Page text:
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What is a Variable Frequency Drive

What is a Variable Frequency Drive

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Published by: jeet on Dec 24, 2012
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12/24/2012

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Joliet Technologies, L.L.C.
1724 Tomich Court
Crest Hill, IL 60403
Phone: (815) 725-9696
Fax: (815) 725-9393E-mail:info@joliettech.com 
Web Site:www.joliettech.com 
Training Notes 
 
What is a Variable Frequency Drive?How does a VFD Work?Do you have ac motors in your facility?Do these motors need a variable output?Do you use mechanical means to vary the output?If you anwsered yes to these questions, you need to install variable frequency drives on these acmotors.If you are not using VFD's you are wasting energy and throwing money out the window.
 Many utilities are now offering rebates for the installation of VFD's or retro-fitting existingequipment with variable frequency drives. Contact your local utility or searchVFD rebate.
 
Part
 
1
 
What is a VFD?
 By: Dave PolkaYou can divide the world of electronic motor drives into two categories: AC and DC. A motordrive controls the speed, torque, direction and resulting horsepower of a motor. A DC drivetypically controls a shunt wound DC motor, which has separate armature and field circuits. ACdrives control AC induction motors, and-like their DC counterparts-control speed, torque, andhorsepower.
Application As An Example
 Let's take a brief look at a drive application. In Fig. 1, you can see a simple application with afixed speed fan using a motor starter. You could replace the 3-phase motor starter with VariableFrequency Drive (VFD) to operate the fan at variable speed. Since you can operate the fan at anyspeed below its maximum, you can vary airflow by controlling the motor speed instead of the airoutlet damper.
Figure 1, Fixed Speed Fan Application
 
 
 
Joliet Technologies, L.L.C.
1724 Tomich Court
Crest Hill, IL 60403
Phone: (815) 725-9696
Fax: (815) 725-9393E-mail:info@joliettech.com 
Web Site:www.joliettech.com 
A drive can control two main elements of a 3-phase induction motor: speed and torque. Tounderstand how a drive controls these two elements, we will take a short review of AC inductionmotors. Fig. 2 shows the construction of an induction motor. The two basic parts of the motor,the rotor and stator, work through magnetic interaction. A motor contains pole pairs. These areiron pieces in the stator, wound in a specific pattern to provide a north to south magnetic field.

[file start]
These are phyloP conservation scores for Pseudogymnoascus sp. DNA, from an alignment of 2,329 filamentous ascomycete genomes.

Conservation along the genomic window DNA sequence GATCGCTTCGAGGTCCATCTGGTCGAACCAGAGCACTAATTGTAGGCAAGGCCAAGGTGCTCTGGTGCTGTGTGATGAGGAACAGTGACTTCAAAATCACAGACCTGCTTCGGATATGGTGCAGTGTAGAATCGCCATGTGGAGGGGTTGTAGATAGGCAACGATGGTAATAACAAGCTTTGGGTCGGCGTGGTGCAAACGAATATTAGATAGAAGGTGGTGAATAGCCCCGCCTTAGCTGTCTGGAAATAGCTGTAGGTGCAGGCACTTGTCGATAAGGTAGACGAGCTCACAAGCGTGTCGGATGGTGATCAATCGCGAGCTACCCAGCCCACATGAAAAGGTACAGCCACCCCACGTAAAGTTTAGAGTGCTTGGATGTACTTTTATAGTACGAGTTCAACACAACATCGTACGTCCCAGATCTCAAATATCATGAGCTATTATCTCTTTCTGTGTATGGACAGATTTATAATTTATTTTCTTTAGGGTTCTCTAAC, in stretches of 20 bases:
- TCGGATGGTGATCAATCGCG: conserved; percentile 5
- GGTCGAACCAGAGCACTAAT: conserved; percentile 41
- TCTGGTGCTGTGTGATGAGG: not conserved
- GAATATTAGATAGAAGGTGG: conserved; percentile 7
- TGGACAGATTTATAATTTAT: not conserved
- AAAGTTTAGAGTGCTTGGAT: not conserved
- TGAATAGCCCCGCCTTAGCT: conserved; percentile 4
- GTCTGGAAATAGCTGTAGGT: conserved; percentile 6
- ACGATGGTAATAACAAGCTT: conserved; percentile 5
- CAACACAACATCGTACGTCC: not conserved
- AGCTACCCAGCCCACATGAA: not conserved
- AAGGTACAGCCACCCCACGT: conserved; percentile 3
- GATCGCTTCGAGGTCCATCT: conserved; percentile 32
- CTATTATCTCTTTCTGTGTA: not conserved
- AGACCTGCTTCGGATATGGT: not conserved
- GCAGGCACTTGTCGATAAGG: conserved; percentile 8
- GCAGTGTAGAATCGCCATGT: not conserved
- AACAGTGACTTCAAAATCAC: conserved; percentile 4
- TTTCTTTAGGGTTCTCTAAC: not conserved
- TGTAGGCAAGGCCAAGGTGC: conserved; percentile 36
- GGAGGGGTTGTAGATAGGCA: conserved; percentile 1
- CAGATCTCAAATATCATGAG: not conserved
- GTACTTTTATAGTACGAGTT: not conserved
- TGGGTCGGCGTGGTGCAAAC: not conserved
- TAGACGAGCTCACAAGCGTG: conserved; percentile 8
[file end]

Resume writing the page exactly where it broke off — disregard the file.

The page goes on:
Figure 2, Basic Induction Motor Construction
 
Figure 3, Operating Principles of Induction Motor 
 With one pole pair isolated in a motor, the rotor (shaft) rotates at a specific speed: the base speed.The number of poles and the frequency applied determine this speed (Fig. 4). This formula
 
 
Joliet Technologies, L.L.C.
1724 Tomich Court
Crest Hill, IL 60403
Phone: (815) 725-9696
Fax: (815) 725-9393E-mail:info@joliettech.com 
Web Site:www.joliettech.com 
includes an effect called "slip." Slip is the difference between the rotor speed and the rotatingmagnetic field in the stator. When a magnetic field passes through the conductors of the rotor,the rotor takes on magnetic fields of its own. These rotor magnetic fields will try to catch up tothe rotating fields of the stator. However, it never does -- this difference is slip. Think of slip asthe distance between the greyhounds and the hare they are chasing around the track. As long asthey don't catch up to the hare, they will continue to revolve around the track. Slip is what allowsa motor to turn.
Motor Slip:
 Shaft Speed =120 X FP
- Slip
 
Slip for NEMA B Motor = 3 to 5% of Base Speed which is 1800 RPM at Full LoadF = Frequency applied to the motorP = Number of motor poles
Example:
 Shaft Speed =120 X 60 Hz4
- Slip
 
Figure 4, Induction Motor Slip Calculation
 We can conveniently adjust the speed of a motor by changing the frequency applied to the motor.You could adjust motor speed by adjusting the number of poles, but this is a physical change tothe motor. It would require rewinding, and result in a step change to the speed. So, forconvenience, cost-efficiency, and precision, we change the frequency. Fig. 5 shows the torque-developing characteristic of every motor: the Volts per Hertz ratio (V/Hz). We change this ratioto change motor torque. An induction motor connected to a 460V, 60 Hz source has a ratio of 7.67. As long as this ratio stays in proportion, the motor will develop rated torque. A driveprovides many different frequency outputs. At any given frequency output of the drive, you get anew torque curve.
Figure 5, Volts/Hertz Ratio
 

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